Do you know what you want?
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Do you know what you want?
  • Ewha Voice
  • 승인 2010.04.13 00:02
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     On March 10, Kim Ye-seul (25), a junior from Korea University, dropped out of school. She made a declaration and posted a hand-written poster on the school wall. As soon as the declaration was posted on the Internet, it became a sensation among university students, viewed as approximately 3.3 million people. After Kim posted the declaration, it seemed to have made quite an impact on students’ minds, resulting in two more declarations made by students from Ewha andSeoulNationalUniversity.

 

     Kim begins with, “Today, I quit university.” She explains the stress of walking on a tightrope between shining as the “G generation,” or to help others shine as “880,000 Korean won generation.” She also writes of her anxiety and frustration as a student in her twenties. She describes universities as “certificate brokers”, producing machine components called global capital and conglomerates.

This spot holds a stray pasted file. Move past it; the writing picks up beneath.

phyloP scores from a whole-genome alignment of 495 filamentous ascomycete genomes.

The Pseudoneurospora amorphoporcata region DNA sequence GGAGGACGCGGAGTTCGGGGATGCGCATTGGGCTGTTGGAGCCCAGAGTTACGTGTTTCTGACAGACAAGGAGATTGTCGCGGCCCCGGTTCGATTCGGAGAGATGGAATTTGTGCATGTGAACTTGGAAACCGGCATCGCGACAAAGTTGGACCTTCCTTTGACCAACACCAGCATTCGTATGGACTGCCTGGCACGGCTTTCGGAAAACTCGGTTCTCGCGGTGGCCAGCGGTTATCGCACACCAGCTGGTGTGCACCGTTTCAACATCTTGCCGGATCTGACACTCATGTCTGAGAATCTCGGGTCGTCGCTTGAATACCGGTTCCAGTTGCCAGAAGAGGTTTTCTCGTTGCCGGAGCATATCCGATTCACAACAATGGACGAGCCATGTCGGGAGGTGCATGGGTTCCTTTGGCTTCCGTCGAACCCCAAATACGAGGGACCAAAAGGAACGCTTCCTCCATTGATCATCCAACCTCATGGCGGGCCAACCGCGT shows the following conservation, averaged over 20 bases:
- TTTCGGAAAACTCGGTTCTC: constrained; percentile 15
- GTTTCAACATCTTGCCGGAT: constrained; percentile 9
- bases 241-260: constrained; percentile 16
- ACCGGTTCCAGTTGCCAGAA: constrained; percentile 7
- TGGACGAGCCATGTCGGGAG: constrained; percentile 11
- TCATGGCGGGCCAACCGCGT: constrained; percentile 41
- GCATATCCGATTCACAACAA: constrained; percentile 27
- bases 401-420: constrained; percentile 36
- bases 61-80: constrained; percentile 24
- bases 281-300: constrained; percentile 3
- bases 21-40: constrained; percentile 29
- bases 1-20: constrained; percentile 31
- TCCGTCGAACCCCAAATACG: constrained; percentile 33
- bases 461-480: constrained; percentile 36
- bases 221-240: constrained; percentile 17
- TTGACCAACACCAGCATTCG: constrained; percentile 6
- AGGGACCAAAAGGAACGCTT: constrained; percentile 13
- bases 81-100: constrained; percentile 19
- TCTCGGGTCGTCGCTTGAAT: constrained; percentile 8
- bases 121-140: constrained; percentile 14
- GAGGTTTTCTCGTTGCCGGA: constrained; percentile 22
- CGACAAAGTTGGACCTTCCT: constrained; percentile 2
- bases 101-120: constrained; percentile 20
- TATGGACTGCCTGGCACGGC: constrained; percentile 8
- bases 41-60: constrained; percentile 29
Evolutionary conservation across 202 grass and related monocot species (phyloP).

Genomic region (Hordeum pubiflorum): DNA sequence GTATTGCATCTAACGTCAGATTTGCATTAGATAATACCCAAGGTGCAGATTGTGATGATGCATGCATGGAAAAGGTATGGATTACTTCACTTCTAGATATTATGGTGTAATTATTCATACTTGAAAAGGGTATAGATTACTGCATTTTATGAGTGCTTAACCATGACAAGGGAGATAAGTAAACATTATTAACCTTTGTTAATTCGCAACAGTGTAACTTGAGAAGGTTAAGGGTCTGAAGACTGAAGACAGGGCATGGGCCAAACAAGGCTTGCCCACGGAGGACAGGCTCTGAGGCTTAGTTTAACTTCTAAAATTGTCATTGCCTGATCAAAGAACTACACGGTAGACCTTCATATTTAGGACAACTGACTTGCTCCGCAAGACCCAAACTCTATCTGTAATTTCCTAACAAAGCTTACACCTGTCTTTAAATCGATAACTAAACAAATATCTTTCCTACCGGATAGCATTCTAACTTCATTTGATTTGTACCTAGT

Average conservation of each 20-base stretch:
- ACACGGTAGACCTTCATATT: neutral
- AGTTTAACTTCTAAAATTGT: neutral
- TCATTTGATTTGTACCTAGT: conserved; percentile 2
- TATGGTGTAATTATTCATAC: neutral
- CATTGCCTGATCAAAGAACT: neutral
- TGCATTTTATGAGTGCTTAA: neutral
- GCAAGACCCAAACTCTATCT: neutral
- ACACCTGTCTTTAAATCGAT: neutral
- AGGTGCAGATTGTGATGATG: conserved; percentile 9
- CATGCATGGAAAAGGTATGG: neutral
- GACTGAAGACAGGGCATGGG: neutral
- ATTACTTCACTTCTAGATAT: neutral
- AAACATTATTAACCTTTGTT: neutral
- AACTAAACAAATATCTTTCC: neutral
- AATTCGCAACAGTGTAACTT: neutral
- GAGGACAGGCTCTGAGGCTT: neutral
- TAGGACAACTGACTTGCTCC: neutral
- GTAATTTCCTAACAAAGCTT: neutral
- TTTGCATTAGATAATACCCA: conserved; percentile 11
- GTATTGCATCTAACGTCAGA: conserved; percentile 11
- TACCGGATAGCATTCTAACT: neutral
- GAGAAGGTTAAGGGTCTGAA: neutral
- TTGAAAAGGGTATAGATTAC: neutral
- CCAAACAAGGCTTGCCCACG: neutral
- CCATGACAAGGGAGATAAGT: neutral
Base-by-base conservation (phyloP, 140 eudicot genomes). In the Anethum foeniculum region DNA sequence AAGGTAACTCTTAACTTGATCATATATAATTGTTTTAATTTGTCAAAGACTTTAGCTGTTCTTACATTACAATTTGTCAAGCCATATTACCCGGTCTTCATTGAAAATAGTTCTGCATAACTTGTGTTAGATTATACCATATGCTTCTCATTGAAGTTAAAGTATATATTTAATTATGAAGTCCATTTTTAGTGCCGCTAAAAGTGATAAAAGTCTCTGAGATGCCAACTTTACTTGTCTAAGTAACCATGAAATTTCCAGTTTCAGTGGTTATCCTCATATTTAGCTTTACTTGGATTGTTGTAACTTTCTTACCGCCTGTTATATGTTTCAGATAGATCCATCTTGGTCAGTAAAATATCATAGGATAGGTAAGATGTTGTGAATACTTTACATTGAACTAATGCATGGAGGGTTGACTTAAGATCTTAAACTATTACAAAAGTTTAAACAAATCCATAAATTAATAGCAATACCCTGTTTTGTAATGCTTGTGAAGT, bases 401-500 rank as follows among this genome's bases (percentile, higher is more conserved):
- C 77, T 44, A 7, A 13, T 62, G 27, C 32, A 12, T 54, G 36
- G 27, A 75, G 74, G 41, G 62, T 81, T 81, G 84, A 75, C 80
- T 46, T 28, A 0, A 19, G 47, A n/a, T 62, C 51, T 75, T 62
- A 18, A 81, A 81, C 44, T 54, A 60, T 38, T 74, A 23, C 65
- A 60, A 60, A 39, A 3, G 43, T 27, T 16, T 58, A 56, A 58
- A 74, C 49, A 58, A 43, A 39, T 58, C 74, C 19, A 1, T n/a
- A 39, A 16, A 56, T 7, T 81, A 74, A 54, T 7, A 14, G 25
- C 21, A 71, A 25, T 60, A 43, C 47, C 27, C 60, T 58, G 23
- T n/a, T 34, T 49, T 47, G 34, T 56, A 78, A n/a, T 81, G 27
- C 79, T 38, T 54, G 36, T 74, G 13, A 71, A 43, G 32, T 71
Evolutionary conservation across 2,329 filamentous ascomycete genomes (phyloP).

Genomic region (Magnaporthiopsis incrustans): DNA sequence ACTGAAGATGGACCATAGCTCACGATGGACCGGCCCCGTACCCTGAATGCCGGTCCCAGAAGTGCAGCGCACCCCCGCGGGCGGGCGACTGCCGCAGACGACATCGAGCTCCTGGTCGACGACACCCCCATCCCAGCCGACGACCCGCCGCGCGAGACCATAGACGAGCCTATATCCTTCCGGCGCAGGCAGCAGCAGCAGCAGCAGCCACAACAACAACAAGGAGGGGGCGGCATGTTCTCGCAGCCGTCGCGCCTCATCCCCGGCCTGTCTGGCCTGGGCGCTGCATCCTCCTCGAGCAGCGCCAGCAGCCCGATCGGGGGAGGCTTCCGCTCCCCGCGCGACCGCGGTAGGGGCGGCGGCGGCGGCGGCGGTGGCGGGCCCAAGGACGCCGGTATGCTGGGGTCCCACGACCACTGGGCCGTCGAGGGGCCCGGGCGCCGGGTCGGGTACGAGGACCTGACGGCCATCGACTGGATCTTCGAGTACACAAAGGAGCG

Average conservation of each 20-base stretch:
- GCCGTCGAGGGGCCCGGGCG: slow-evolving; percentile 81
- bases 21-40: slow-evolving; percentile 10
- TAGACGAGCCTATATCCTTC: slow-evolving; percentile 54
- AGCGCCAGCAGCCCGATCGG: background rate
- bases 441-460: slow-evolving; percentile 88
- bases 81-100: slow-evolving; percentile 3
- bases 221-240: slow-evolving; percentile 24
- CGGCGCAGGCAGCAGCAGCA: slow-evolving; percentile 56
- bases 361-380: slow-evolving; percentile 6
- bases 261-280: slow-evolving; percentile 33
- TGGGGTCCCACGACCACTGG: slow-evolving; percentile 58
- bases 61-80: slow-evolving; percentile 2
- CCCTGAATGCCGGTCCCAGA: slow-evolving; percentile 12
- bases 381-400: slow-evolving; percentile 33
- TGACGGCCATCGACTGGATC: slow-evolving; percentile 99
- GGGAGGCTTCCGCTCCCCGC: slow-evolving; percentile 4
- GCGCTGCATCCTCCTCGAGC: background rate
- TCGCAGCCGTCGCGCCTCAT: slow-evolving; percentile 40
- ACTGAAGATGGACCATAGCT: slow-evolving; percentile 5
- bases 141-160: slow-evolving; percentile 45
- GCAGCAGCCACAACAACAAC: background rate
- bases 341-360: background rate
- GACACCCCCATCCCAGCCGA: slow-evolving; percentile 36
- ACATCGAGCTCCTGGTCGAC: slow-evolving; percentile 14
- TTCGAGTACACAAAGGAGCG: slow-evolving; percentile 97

I first heard about this declaration during a lecture. When I looked around and saw how students reacted, the horror and shock in their eyes the atrocity of the act, but few students showed envious eyes.

 

Korea is unusual in that almost 70 to 80 percent of high school students enter university. We are taught from the moment we enter elementary school that we are meant to study until we enter a prestigious college and that not going to college equals failure. Even celebrities and national athletes with busy schedules attend university. Graduating from a university has nearly become a social norm and most graduates follow certain obvious paths.

 

Of course, going to a university is not inherently a bad thing. However, altogether taking away the opportunity for young people to think about the importance of college is wrong. For Kim, the pressure she felt was probably due to an undesirable future that she was walking towards. As is the case with many university students, she did not have the chance to think about what she wanted in life before entering Korea University. At last, she finally realized staying in university was not the right choice for her.

 

About a month had passed since the declaration was made and I’m sure some of us have thought through what it means to be in college. The problem is not the fact that we are in college and learn the same thing as everybody else. The most important thing is to be able to figure out what we want and how to achieve that. University is just one of the tools.

 

I mean, look at Bill Gates and Steven Jobs; they are not college graduates but still better than fine.

 


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